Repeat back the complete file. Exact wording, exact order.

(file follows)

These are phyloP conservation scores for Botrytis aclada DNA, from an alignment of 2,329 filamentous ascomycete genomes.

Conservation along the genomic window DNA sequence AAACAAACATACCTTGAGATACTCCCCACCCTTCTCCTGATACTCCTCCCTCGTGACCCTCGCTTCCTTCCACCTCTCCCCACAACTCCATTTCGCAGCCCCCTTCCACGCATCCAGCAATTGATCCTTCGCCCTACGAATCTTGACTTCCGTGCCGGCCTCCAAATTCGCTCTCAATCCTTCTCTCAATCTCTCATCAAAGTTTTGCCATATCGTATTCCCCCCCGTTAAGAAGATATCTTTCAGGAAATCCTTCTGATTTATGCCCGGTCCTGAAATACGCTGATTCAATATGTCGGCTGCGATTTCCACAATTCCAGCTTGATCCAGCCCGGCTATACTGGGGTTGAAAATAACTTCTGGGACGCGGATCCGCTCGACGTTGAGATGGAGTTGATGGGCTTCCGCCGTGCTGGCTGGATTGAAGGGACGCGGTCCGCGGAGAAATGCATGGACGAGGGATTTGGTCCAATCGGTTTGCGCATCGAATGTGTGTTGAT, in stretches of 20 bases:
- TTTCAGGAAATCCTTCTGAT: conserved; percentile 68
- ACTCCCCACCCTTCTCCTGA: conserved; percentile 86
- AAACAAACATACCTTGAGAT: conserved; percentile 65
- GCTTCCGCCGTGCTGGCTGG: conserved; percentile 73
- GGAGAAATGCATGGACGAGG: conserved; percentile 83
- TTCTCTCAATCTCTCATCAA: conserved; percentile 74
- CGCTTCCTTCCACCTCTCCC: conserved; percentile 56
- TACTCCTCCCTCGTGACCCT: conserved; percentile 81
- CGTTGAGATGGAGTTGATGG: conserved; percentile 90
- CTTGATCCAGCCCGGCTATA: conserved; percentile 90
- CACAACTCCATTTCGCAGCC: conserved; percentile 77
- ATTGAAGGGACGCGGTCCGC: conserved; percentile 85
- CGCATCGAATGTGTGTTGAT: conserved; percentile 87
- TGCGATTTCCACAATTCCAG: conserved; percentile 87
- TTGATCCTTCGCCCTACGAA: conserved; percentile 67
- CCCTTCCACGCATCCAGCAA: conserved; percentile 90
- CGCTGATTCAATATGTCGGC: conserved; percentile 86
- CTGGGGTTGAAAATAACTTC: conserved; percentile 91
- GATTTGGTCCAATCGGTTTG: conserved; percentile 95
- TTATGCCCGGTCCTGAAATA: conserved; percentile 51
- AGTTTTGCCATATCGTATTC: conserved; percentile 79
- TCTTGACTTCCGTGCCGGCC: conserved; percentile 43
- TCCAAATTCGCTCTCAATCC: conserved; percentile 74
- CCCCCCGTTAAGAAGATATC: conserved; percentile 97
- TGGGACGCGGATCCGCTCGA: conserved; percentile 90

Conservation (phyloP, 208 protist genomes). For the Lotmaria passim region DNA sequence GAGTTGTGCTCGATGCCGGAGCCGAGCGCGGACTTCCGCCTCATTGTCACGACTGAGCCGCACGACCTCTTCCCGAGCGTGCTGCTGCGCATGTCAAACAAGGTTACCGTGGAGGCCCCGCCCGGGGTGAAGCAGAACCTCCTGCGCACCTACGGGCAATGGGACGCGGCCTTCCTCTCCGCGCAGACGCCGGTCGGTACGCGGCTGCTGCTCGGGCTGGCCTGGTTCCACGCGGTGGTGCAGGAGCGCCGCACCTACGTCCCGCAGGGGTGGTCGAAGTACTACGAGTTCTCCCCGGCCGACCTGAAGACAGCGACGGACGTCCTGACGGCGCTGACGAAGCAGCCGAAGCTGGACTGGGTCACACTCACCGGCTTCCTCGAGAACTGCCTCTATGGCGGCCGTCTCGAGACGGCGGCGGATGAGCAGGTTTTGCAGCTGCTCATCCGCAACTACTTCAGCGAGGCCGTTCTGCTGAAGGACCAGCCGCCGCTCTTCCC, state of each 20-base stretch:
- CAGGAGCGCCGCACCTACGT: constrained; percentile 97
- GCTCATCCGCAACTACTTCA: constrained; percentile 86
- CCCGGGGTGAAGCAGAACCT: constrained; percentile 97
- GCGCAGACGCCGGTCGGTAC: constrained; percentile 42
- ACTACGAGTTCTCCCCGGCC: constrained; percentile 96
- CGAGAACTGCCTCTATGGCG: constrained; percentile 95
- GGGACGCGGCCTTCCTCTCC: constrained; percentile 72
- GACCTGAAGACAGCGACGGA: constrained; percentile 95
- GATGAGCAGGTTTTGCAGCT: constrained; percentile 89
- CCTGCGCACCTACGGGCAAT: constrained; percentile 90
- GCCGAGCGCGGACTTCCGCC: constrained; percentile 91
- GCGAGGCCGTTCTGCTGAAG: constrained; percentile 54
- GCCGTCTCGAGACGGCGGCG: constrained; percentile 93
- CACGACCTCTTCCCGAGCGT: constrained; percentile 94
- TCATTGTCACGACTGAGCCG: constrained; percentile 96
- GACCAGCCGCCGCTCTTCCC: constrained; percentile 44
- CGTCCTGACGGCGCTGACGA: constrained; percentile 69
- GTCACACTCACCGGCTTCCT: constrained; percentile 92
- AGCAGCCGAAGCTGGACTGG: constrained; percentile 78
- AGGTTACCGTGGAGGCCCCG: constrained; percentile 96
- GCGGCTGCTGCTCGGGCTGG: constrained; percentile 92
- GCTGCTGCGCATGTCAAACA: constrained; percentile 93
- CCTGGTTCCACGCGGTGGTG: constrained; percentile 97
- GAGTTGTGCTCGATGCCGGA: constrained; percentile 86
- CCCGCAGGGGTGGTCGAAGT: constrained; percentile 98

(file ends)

These are phyloP conservation scores for Botrytis aclada DNA, from an alignment of 2,329 filamentous ascomycete genomes.

Conservation along the genomic window DNA sequence AAACAAACATACCTTGAGATACTCCCCACCCTTCTCCTGATACTCCTCCCTCGTGACCCTCGCTTCCTTCCACCTCTCCCCACAACTCCATTTCGCAGCCCCCTTCCACGCATCCAGCAATTGATCCTTCGCCCTACGAATCTTGACTTCCGTGCCGGCCTCCAAATTCGCTCTCAATCCTTCTCTCAATCTCTCATCAAAGTTTTGCCATATCGTATTCCCCCCCGTTAAGAAGATATCTTTCAGGAAATCCTTCTGATTTATGCCCGGTCCTGAAATACGCTGATTCAATATGTCGGCTGCGATTTCCACAATTCCAGCTTGATCCAGCCCGGCTATACTGGGGTTGAAAATAACTTCTGGGACGCGGATCCGCTCGACGTTGAGATGGAGTTGATGGGCTTCCGCCGTGCTGGCTGGATTGAAGGGACGCGGTCCGCGGAGAAATGCATGGACGAGGGATTTGGTCCAATCGGTTTGCGCATCGAATGTGTGTTGAT, in stretches of 20 bases:
- TTTCAGGAAATCCTTCTGAT: conserved; percentile 68
- ACTCCCCACCCTTCTCCTGA: conserved; percentile 86
- AAACAAACATACCTTGAGAT: conserved; percentile 65
- GCTTCCGCCGTGCTGGCTGG: conserved; percentile 73
- GGAGAAATGCATGGACGAGG: conserved; percentile 83
- TTCTCTCAATCTCTCATCAA: conserved; percentile 74
- CGCTTCCTTCCACCTCTCCC: conserved; percentile 56
- TACTCCTCCCTCGTGACCCT: conserved; percentile 81
- CGTTGAGATGGAGTTGATGG: conserved; percentile 90
- CTTGATCCAGCCCGGCTATA: conserved; percentile 90
- CACAACTCCATTTCGCAGCC: conserved; percentile 77
- ATTGAAGGGACGCGGTCCGC: conserved; percentile 85
- CGCATCGAATGTGTGTTGAT: conserved; percentile 87
- TGCGATTTCCACAATTCCAG: conserved; percentile 87
- TTGATCCTTCGCCCTACGAA: conserved; percentile 67
- CCCTTCCACGCATCCAGCAA: conserved; percentile 90
- CGCTGATTCAATATGTCGGC: conserved; percentile 86
- CTGGGGTTGAAAATAACTTC: conserved; percentile 91
- GATTTGGTCCAATCGGTTTG: conserved; percentile 95
- TTATGCCCGGTCCTGAAATA: conserved; percentile 51
- AGTTTTGCCATATCGTATTC: conserved; percentile 79
- TCTTGACTTCCGTGCCGGCC: conserved; percentile 43
- TCCAAATTCGCTCTCAATCC: conserved; percentile 74
- CCCCCCGTTAAGAAGATATC: conserved; percentile 97
- TGGGACGCGGATCCGCTCGA: conserved; percentile 90

Conservation (phyloP, 208 protist genomes). For the Lotmaria passim region DNA sequence GAGTTGTGCTCGATGCCGGAGCCGAGCGCGGACTTCCGCCTCATTGTCACGACTGAGCCGCACGACCTCTTCCCGAGCGTGCTGCTGCGCATGTCAAACAAGGTTACCGTGGAGGCCCCGCCCGGGGTGAAGCAGAACCTCCTGCGCACCTACGGGCAATGGGACGCGGCCTTCCTCTCCGCGCAGACGCCGGTCGGTACGCGGCTGCTGCTCGGGCTGGCCTGGTTCCACGCGGTGGTGCAGGAGCGCCGCACCTACGTCCCGCAGGGGTGGTCGAAGTACTACGAGTTCTCCCCGGCCGACCTGAAGACAGCGACGGACGTCCTGACGGCGCTGACGAAGCAGCCGAAGCTGGACTGGGTCACACTCACCGGCTTCCTCGAGAACTGCCTCTATGGCGGCCGTCTCGAGACGGCGGCGGATGAGCAGGTTTTGCAGCTGCTCATCCGCAACTACTTCAGCGAGGCCGTTCTGCTGAAGGACCAGCCGCCGCTCTTCCC, state of each 20-base stretch:
- CAGGAGCGCCGCACCTACGT: constrained; percentile 97
- GCTCATCCGCAACTACTTCA: constrained; percentile 86
- CCCGGGGTGAAGCAGAACCT: constrained; percentile 97
- GCGCAGACGCCGGTCGGTAC: constrained; percentile 42
- ACTACGAGTTCTCCCCGGCC: constrained; percentile 96
- CGAGAACTGCCTCTATGGCG: constrained; percentile 95
- GGGACGCGGCCTTCCTCTCC: constrained; percentile 72
- GACCTGAAGACAGCGACGGA: constrained; percentile 95
- GATGAGCAGGTTTTGCAGCT: constrained; percentile 89
- CCTGCGCACCTACGGGCAAT: constrained; percentile 90
- GCCGAGCGCGGACTTCCGCC: constrained; percentile 91
- GCGAGGCCGTTCTGCTGAAG: constrained; percentile 54
- GCCGTCTCGAGACGGCGGCG: constrained; percentile 93
- CACGACCTCTTCCCGAGCGT: constrained; percentile 94
- TCATTGTCACGACTGAGCCG: constrained; percentile 96
- GACCAGCCGCCGCTCTTCCC: constrained; percentile 44
- CGTCCTGACGGCGCTGACGA: constrained; percentile 69
- GTCACACTCACCGGCTTCCT: constrained; percentile 92
- AGCAGCCGAAGCTGGACTGG: constrained; percentile 78
- AGGTTACCGTGGAGGCCCCG: constrained; percentile 96
- GCGGCTGCTGCTCGGGCTGG: constrained; percentile 92
- GCTGCTGCGCATGTCAAACA: constrained; percentile 93
- CCTGGTTCCACGCGGTGGTG: constrained; percentile 97
- GAGTTGTGCTCGATGCCGGA: constrained; percentile 86
- CCCGCAGGGGTGGTCGAAGT: constrained; percentile 98